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If you’ve seen the 4 hour documentary film Half the Sky, you may know that the first step in taking action towards an issue is awareness.

Unfortunately, unlike the 1.6 billion people on the planet who have seen “Gangnam Style” on YouTube, a lot fewer have seen Half the Sky. Even fewer know about the themes the documentary explores: sociocultural barriers and institutional misogyny in the developing world, where girls may be sold into brothels, boys get an education in the family but girls often don’t, and domestic violence is prevalent.

Earlier this year, I interviewed a high school senior who applied to the University of Chicago, whom we’ll call Amy.  Amy happened to go an all-girls school.  Amy was frustrated by the relatively narrow advice she was given on how to work on women’s issues. She was told to “go volunteer with a women’s shelter” as one example of getting involved in feminist activism.  She asked me, “Do any—or many—of the guys at the University of Chicago care about women’s issues?”

If you want to change norms, it takes more than “preaching to the choir.”  I advised Amy to reach  out to “the guys” who might not ordinarily take part in anything around “women’s issues.”  Invite them to an activity like attending an LGBT pride march, a reading of the Vagina Monologues, or raising funds for the Somaly Mam Foundation. Women’s issues aren’t just about women; it’s about the future of society.  To paraphrase John Wood of Room To Read, when you educate a girl, you educate a village, because she takes that knowledge and gets a better career, takes better care of her children, and improves the health and education of the whole family.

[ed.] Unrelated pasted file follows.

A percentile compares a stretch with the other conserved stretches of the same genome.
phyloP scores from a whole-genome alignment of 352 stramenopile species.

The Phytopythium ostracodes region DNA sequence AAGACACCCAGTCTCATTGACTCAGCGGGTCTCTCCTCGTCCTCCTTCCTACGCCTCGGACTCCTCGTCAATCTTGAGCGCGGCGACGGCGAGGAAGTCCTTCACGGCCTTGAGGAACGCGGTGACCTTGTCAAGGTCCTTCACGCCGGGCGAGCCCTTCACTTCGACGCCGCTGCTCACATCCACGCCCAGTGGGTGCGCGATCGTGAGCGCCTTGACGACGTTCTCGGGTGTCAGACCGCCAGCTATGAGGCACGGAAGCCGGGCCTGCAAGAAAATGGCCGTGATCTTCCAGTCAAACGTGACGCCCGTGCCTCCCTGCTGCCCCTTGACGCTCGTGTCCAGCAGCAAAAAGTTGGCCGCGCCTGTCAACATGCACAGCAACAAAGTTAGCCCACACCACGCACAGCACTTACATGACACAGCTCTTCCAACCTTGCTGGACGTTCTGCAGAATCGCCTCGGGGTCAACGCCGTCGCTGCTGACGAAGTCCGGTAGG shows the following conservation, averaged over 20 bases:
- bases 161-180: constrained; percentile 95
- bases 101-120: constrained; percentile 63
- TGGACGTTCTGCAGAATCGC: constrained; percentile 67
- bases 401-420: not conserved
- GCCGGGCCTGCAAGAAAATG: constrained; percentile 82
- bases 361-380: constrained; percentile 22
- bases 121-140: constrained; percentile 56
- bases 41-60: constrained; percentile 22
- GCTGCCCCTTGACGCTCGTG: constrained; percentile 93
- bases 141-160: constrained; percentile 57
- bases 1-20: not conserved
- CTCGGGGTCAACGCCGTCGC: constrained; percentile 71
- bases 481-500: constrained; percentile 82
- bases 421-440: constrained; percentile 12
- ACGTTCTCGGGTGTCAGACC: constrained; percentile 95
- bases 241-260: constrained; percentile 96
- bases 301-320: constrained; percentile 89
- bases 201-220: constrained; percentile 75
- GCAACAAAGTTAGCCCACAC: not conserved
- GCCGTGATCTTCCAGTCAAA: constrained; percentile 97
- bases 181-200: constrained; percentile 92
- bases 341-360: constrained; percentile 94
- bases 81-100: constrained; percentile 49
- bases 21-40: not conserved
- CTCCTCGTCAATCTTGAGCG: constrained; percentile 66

Sustainable business guru Danielle Lanyard recently asked leaders of the environmental movement what they would have done differently, 30 years ago, to be more effective.  The leaders responded, “To engage people in the mainstream, outside the fringes of eco-activism, and to engage more mainstream people earlier.”

If you care about an issue, by all means, go spend time with other people who care about that issue. But don’t leave out or write off the “unbelievers.”  For thousands of years, missionaries of every religious tradition have left their homes to talk about what they believe to those who didn’t know about that issue or idea.

We at Cloud City are not missionaries, but we believe in doing work that creates a better world. Yet, the point is, if you want to create lasting change, then you can’t draw a line between yourself and the “people who don’t get it” and stay within your comfort zone of people who agree with you.  Who knows—the “unbelievers” may have something valuable to contribute.  As you can see in Derek Sivers’ TED talk here, if you want to start a movement, you have to get people off their butts and start dancing.

P.S. Cloud City is looking for organizations addressing important issues that need software and design help.  Feel free to write us at with your suggestions!

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